(03/28/2008) - Jeffrey Buttle
put figure skating back on the map in Canada last week, and himself on the front of sports pages across the country.
The National Post
, which is sold from coast to coast, devoted its entire sports front to Buttle's decisive world championship win, complete with a large photo showing Buttle's shocked reaction to the results. The headline: GO FIGURE.
In the country where Orser, Browning and Stojko -- with eight world titles among them -- are still household names, Buttle's breakthrough is big news. The last time Canada celebrated a men's world championship was 1997, when Elvis topped the charts.
When he arrived home last Monday, Buttle was greeted at the airport by a swarm of reporters, and television cameras, adoring fans and family.
He said it felt like he was stepping into a party as he entered the arrivals area in Toronto's Pearson Airport. Buttle described the scene as "crazier" than his return to Canada after winning Olympic bronze in 2006.
Tuesday was just as hectic with appearances on three national TV networks and ET Canada. On Friday, Buttle will guest star on the long-running CBC-TV sketch comedy show Air Farce
in a bit entitled "Buttle Mania".
"It's a huge honor," Buttle said of the attention his win has garnered. "It [figure skating] should never have gone away in popularity. It's such a great sport, and we have such great athletes and such a great Canadian team right now, it's going to go nowhere but up from here."
Few will argue that Buttle's victory did not come as a big surprise after a season in which the Canadian underperformed in the early going, including losing his national crown to 17-year-old upstart Patrick Chan
. Among the disenchanted, not even his silver medal at ISU Four Continents Figure Skating Championships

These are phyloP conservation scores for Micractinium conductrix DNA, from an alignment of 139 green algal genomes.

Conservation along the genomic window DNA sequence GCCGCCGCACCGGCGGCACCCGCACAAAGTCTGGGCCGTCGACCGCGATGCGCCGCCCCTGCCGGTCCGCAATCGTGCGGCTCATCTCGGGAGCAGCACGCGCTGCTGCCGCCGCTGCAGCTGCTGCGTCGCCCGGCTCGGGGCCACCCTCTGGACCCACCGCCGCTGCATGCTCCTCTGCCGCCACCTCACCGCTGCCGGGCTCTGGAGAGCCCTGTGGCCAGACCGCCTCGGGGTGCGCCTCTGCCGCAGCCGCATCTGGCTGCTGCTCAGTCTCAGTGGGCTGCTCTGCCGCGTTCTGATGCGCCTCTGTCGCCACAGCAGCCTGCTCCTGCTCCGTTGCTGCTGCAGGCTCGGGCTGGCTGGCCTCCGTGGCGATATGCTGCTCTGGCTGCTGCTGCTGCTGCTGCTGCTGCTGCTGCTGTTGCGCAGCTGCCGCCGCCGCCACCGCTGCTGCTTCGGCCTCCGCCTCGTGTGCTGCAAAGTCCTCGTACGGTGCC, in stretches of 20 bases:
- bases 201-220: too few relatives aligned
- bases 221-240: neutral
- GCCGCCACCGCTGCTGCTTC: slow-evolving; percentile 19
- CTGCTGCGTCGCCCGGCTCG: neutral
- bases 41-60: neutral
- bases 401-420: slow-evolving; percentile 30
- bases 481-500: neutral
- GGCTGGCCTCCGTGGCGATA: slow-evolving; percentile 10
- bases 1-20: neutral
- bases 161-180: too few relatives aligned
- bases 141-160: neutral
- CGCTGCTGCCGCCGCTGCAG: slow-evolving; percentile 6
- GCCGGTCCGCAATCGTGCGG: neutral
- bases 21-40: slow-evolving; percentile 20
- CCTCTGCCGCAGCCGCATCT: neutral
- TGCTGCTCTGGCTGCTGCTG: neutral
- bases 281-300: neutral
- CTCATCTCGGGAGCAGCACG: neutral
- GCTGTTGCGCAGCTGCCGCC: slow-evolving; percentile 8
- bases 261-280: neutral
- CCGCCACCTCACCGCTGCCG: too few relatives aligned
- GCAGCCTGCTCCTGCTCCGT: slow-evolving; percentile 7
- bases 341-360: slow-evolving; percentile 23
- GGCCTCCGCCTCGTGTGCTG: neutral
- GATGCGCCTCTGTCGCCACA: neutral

in February was seen as a sign of better things to come.
When Buttle declared heading into the 2008 ISU World Figure Skating Championships
he felt very confident, that training had been going really well, the media remained skeptical that the 2005 world silver medalist could repeat what he had accomplished in years past.
Even reigining world champ Brian Joubert
had discounted Buttle as a contender. Ultimately, that proved to be the Frenchman's undoing.
But Buttle, one of the nicest guys in the sport, would be the last person to laud anything over anyone. "I was happy with how I skated, but I certainly didn't expect that to win me the championship," he said.
"This is such great reassurance that I've got the whole package and that I'm capable of going out there under a huge amount of pressure and laying down a good program. Obviously, there are things I can improve on, and that will just help me feel more confident going into Vancouver," Buttle added, looking ahead to the home country Olympics, now less than two years away.
Skate Canada high performance director Mike Slipchuk believes Buttle's success last week will pay huge dividends on the road to the 2010 Games. "This sport is so much about the confidence factor and whether you still fit in. With any medal, Jeff would have left here in a positive mood. This is a huge step, a defining moment for him because not a lot of people gave him a shot; a lot of his competitors didn't give him a shot. They didn't see him coming."